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Ohio State continues to cross-train corners at nickel
It started in the spring. It’s continued in training camp.
Ohio State is cross-training cornerbacks, such as Jordan Hancock, Jyaire Brown and Ryan Turner, at the nickel safety position in defensive coordinator Jim Knowles’ 4-2-5 system. That’s in addition to the batch of safeties who can play inside, too.
“We got a lot of guys doing it,” cornerbacks and secondary coach Tim Walton said this week. “I have three or four guys in the [cornerback] room that I’m training to do that. You know what happens in football, man. You got guys getting injured, you got things that come up, you have to move guys around, you got matchups.”
Having different options at nickel helps the Buckeyes situationally. Different body types fit the position in specific game scenarios. For instance, a bigger safety like Sonny Styles can play nickel in run defense situations, but a traditional outside corner like Hancock can shift inside for a clear passing situation, perhaps on third-and-long.
These players aren’t one-trick ponies, though.
“I like hitting people,” Hancock said. “You hit people more at nickel.”
When discussing what it’s like to practice at the position, Hancock added: “It translates pretty smoothly because corner, it can be harder to guard at the cornerback position. But playing nickel, you can know what your leverage is and your help. So having that really helps.”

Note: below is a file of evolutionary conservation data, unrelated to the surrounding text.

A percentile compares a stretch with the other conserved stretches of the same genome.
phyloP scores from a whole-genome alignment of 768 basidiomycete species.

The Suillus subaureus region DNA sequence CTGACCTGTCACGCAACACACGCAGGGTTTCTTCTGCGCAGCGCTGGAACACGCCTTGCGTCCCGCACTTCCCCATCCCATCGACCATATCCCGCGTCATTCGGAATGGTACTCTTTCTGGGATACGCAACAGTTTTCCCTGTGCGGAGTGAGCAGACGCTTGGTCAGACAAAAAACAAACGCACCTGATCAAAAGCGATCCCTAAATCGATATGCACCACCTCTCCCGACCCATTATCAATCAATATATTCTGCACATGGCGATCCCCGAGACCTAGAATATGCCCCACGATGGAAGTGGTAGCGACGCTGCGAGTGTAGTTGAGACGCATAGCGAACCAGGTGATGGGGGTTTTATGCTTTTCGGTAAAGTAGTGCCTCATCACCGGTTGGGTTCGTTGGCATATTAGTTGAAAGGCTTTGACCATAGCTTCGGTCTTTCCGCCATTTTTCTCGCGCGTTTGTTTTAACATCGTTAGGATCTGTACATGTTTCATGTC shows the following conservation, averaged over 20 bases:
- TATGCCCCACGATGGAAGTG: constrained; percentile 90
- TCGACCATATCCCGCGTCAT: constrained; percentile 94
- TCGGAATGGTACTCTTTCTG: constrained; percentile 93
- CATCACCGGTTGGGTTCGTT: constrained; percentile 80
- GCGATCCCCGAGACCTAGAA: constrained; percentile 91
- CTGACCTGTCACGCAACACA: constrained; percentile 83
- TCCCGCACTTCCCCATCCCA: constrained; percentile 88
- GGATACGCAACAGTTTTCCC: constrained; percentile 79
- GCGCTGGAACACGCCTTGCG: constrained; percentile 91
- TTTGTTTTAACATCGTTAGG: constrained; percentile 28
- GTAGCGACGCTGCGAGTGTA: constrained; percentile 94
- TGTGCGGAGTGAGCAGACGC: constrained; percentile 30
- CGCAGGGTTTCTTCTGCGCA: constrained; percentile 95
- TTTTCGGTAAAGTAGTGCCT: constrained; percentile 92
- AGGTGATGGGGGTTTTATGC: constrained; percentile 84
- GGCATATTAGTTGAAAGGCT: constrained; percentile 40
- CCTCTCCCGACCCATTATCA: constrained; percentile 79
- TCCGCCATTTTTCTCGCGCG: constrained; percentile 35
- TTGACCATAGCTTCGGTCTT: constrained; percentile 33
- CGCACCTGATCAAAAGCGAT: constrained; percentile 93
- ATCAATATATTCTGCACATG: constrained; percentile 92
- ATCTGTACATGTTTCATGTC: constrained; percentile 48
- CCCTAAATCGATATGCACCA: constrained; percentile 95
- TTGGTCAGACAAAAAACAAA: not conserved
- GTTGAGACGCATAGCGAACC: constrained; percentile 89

Hancock emphasized that, wherever the Buckeyes’ staff puts him, he’ll be happy to be on the field.
Brown has the same mindset.
“I would say my role is just to get better every day,” Brown said. “Wherever I can help this team and increase my value, whether that’s inside corner or outside corner, I feel like wherever that is, I’m going to try to get better every day. That’s my role.”
With more comfort in defensive system comes greater versatility for Ohio State safeties
The goal is for the Ohio State safeties to be comfortable at all three safety positions in the Jim Knowles defense: the “adjuster” (high safety, or “free safety”), the “bandit” (boundary safety, or “strong safety”) and the “nickel” (a corner/safety who covers the slot).
Understanding how to play at each of those spots allows Buckeyes safeties to move around. That gives safeties coach Perry Eliano, as well as Knowles, more flexibility.
Plus, it gives Ohio State a bit of protection from the injury bug.
“We’re a safety-driven defense,” Eliano said. “So one of the things for those guys they got to know, is they gotta learn everything. Because anything can happen in a game. So it’s our job as coaches to prepare our guys for the ‘what if.'”
It’s easier to tap into that versatility in Year Two of the Knowles system — more on that here.
Pair of Buckeyes transfer offensive linemen shed black stripe
Ohio State brought in pair of transfer offensive linemen in the transfer portal this offseason — one in the winter window and one in the spring window — and they both shed their black stripe Thursday after the seventh practice of training camp.
Cutler has pulled himself back into competition for the starting center position, and Simmons is one of four tackles with a good shot at the two vacancies on the outside.
Buckeyes vs. Indiana: 22 days
Buckeyes vs. Michigan: 107 days
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